Carroll delegation's recipe for pork flambe


April 18, 1999|By Mike Burns

CALL IT THE Night of the Long Knives, the Day of Reckoning, the Victory of Vendetta.

Any way you look at it, Carroll County came out on the short end of the fiscal 2000 budget and the three-month General Assembly session that last week approved it.

With the county's all-Republican delegation snorting fire and brimstone, the well-insulated Democratic majority simply yawned. There was no need to respond.

The same for Gov. Parris N. Glendening, who has been the local demon since canceling the statewide police training center abuilding near Sykesville. There were few bones thrown by the Democratic chief executive to this county and its ungrateful delegation. And what he gave, the legislature took away. Mr. Glendening blamed -- with justification -- the General Assembly for axing a $100,000 planning grant for Sykesville to redevelop the old state hospital parcel it recently annexed.

The governor put the money in his supplemental budget for the town to begin work on the 138-acre site, formerly the Warfield complex of Springfield Hospital Center. But he made that budget contingent on passage of a $1-per-pack tax increase on cigarettes. The House of Delegates cut that tax hike to 36 cents, and the Senate slashed it to 30 cents.

Warfield money gone

That left about 60 percent of the supplemental budget items without funding. And, although the state had enthusiastically supported Sykesville's bid to redevelop the surplus hospital land, the Warfield money was eliminated.

Of course, Mr. Glendening pledged only two months ago that he would place $200,000 for the project in the budget. So he didn't escape blameless in the matter.

Guess who was in the forefront of opposing the tobacco tax (and thus killing the Warfield funding)?

Why Carroll's esteemed legislative delegation, that's who.

Carroll's four state delegates voted unanimously against the cigarette tax increase. The county's two senators also opposed the Senate version.

The local legislators argued that it would not prove effective in curbing teen smoking, that consumers would cross into Pennsylvania to buy cigarettes. Sympathy for tobacco farmers also played a role among the agrarian-sensitive Carroll legislators.

Inform the pharmacist

Del. Donald B. Elliott showed why Carroll's legislators frequently get left at the post in the budget race. Of the House's cigarette tax hike, Mr. Elliott declared that "we've passed more legislation bordering on socialistic programs than I've ever seen."

A tax hike to discourage youngsters from acquiring a potentially deadly addiction equals Communism? Someone should inform the New Windsor pharmacist of the serious proven health consequences of tobacco addiction.

But the level of rhetoric in what he knew was a futile, impotent gesture underlines how the delegation would rather fight than work toward compromise.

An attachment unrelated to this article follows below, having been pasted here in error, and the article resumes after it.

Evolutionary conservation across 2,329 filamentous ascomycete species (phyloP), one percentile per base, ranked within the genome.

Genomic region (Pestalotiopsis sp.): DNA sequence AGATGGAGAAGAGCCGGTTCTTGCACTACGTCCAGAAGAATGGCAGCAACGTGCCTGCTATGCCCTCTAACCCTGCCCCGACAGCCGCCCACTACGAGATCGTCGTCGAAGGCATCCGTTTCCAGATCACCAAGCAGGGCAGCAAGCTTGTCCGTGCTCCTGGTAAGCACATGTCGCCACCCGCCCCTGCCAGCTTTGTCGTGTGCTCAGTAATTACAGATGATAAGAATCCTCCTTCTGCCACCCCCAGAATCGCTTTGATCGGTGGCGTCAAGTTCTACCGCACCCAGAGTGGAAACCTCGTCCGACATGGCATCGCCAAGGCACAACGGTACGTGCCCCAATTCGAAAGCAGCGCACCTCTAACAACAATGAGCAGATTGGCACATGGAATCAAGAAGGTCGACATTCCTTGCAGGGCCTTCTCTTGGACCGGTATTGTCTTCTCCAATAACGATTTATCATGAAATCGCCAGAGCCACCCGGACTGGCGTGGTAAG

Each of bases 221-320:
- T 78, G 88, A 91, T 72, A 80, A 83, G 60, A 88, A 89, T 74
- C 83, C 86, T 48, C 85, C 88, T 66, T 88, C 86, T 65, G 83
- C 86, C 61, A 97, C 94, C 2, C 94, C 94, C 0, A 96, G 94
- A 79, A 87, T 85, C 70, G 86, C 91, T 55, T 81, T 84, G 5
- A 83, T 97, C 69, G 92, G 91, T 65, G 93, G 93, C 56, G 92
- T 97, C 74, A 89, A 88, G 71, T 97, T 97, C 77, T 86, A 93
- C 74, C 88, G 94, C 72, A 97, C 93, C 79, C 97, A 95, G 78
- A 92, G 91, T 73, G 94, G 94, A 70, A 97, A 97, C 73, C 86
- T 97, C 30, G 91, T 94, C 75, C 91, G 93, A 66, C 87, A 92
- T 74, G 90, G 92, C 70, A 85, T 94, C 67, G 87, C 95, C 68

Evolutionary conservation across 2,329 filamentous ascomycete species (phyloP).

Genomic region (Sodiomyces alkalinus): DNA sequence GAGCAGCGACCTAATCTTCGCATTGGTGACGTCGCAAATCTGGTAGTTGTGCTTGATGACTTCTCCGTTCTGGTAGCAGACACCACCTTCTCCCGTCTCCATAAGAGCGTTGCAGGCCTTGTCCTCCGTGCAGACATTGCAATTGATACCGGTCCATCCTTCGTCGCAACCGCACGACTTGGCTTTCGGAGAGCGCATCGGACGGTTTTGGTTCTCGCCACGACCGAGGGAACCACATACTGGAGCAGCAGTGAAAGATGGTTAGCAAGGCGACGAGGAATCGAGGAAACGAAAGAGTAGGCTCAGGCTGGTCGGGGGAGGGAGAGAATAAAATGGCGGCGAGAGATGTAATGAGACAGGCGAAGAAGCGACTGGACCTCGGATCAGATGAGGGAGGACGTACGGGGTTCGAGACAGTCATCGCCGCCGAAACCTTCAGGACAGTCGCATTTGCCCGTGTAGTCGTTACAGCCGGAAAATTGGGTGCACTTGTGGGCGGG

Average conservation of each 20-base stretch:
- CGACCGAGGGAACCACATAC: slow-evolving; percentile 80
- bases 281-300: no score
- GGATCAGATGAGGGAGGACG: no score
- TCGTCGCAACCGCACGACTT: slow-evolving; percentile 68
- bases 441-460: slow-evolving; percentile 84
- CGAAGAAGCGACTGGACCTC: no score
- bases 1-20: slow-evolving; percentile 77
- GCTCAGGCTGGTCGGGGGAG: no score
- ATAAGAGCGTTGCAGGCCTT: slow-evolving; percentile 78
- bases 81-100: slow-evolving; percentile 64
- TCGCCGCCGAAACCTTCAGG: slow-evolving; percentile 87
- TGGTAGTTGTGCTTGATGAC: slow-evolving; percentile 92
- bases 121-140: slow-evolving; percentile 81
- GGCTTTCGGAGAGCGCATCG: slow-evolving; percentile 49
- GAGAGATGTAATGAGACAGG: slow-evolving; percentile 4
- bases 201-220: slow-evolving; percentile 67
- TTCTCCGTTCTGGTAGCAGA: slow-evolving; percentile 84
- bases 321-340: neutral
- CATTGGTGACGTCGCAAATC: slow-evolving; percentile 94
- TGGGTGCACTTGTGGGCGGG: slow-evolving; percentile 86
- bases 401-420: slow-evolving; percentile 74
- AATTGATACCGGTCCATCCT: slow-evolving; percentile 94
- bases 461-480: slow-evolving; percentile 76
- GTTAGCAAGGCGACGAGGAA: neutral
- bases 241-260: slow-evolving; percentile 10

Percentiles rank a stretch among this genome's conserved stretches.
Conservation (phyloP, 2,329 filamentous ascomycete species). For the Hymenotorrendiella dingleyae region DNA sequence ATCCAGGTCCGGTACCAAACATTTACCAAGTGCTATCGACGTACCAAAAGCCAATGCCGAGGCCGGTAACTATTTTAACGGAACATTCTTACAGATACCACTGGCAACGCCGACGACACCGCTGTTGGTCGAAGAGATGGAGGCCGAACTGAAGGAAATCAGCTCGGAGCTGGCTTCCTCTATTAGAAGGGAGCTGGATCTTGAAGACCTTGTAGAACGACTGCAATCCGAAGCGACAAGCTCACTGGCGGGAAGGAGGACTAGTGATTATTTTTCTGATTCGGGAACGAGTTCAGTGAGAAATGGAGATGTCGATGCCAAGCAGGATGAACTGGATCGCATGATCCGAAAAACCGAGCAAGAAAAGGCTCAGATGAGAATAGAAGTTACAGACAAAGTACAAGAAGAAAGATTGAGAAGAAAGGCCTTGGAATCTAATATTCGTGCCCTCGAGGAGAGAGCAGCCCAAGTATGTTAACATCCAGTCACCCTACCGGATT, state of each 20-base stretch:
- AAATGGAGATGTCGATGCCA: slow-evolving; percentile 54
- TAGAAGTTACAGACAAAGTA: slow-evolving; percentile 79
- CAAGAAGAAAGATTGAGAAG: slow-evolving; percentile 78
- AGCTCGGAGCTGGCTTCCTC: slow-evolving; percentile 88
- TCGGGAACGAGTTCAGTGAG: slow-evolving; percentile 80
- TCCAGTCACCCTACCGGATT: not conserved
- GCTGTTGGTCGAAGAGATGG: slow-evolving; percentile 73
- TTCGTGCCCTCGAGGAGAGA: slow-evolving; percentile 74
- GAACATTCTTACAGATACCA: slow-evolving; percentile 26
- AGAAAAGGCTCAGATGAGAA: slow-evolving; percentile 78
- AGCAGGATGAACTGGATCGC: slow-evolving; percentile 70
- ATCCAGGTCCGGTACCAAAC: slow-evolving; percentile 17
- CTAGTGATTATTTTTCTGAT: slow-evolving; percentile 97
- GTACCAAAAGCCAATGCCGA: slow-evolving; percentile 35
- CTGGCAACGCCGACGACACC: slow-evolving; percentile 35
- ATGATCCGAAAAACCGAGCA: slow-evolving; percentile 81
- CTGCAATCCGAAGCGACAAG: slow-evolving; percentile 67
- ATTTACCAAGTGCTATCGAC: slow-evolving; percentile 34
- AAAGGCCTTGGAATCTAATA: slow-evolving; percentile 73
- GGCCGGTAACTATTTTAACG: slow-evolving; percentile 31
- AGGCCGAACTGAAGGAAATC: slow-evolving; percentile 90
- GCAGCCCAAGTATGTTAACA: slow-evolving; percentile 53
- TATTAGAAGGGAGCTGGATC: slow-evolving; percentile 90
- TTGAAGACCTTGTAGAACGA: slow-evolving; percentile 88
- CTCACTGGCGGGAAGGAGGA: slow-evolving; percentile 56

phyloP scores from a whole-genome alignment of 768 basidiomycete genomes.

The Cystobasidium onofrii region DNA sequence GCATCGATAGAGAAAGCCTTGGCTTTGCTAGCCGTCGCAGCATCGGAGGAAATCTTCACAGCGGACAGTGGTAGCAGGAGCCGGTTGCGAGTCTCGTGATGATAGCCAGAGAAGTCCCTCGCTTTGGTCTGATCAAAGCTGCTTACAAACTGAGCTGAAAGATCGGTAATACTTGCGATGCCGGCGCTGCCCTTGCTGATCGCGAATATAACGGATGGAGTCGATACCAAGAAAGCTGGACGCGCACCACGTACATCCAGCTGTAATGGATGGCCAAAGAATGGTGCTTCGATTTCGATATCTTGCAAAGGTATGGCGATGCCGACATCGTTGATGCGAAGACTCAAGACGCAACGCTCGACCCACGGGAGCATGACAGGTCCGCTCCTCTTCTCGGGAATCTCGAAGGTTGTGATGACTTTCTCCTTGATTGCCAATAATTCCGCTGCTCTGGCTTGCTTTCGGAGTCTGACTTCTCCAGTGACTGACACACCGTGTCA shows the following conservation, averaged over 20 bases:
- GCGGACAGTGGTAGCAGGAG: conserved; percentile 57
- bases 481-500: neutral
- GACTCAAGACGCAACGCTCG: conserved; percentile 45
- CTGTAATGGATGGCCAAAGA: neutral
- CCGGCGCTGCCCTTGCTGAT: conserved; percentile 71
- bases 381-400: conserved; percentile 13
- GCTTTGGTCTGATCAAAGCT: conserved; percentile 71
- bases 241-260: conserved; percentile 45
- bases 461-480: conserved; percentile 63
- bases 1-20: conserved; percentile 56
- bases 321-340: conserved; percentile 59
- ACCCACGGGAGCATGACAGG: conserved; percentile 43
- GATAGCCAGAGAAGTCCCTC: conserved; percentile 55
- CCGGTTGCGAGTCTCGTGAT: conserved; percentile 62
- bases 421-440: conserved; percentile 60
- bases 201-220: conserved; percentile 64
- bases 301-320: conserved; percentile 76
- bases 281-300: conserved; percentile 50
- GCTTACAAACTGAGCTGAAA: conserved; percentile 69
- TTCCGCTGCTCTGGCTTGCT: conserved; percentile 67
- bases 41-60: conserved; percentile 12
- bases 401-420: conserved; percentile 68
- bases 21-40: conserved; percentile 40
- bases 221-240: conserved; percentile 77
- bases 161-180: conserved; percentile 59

The Carroll delegation took a similar stand on the final budget vote, casting a unified, but meaningless "no."

Mr. Elliott again rose to protest the tyranny of the state's Democratic leader.

"We have a governor who is still fighting the last election with the ugliest form of vindictiveness and retribution," he declaimed. "We have been excluded from the Maryland that our constituents care about and love."

His plaint was about matters legislative and gubernatorial.

Two-thirds of the governor's supplemental budget went to five jurisdictions that supported him in the 1998 election.

Meantime, in this year of cornucopian surplus, there was a mere $300,000 for a new Carroll County Agriculture Center. The remaining $650,000 requested for the project was denied. And there was nothing for the Warfield site.

There was also nothing gained in the county's campaign to force the state to complete the police training complex near Sykesville. The House approved language restricting any further funding for the project to the Carroll County site, where some $20 million has already been spent. But a Senate committee killed that provision.

Mr. Glendening halted the project late last year, saying it violated the Smart Growth anti-sprawl law. He wants the rest of the center built nearer the Beltway.

Coincidentally, long-planned state traffic bypasses for Westminster and Manchester also violated the law, and were canceled, the administration announced.

Carroll officials got some vocal support from the legislature, but no bill to challenge the governor. They got sympathy from two of the three members of the Board of Public Works -- Mr. Glendening is the third -- but no action.

Carroll's delegation again suffered the consequences of its unsheathed contempt for Governor Glendening and anything Democratic. It has virtually no power to wreak vengeance, its perorations aimed at burning bridges rather than building them.

If the county is to gain its fair share of state funds in Annapolis, a more conciliatory and open-minded approach will be needed.

Mike Burns is The Sun's editorial writer in Carroll County.

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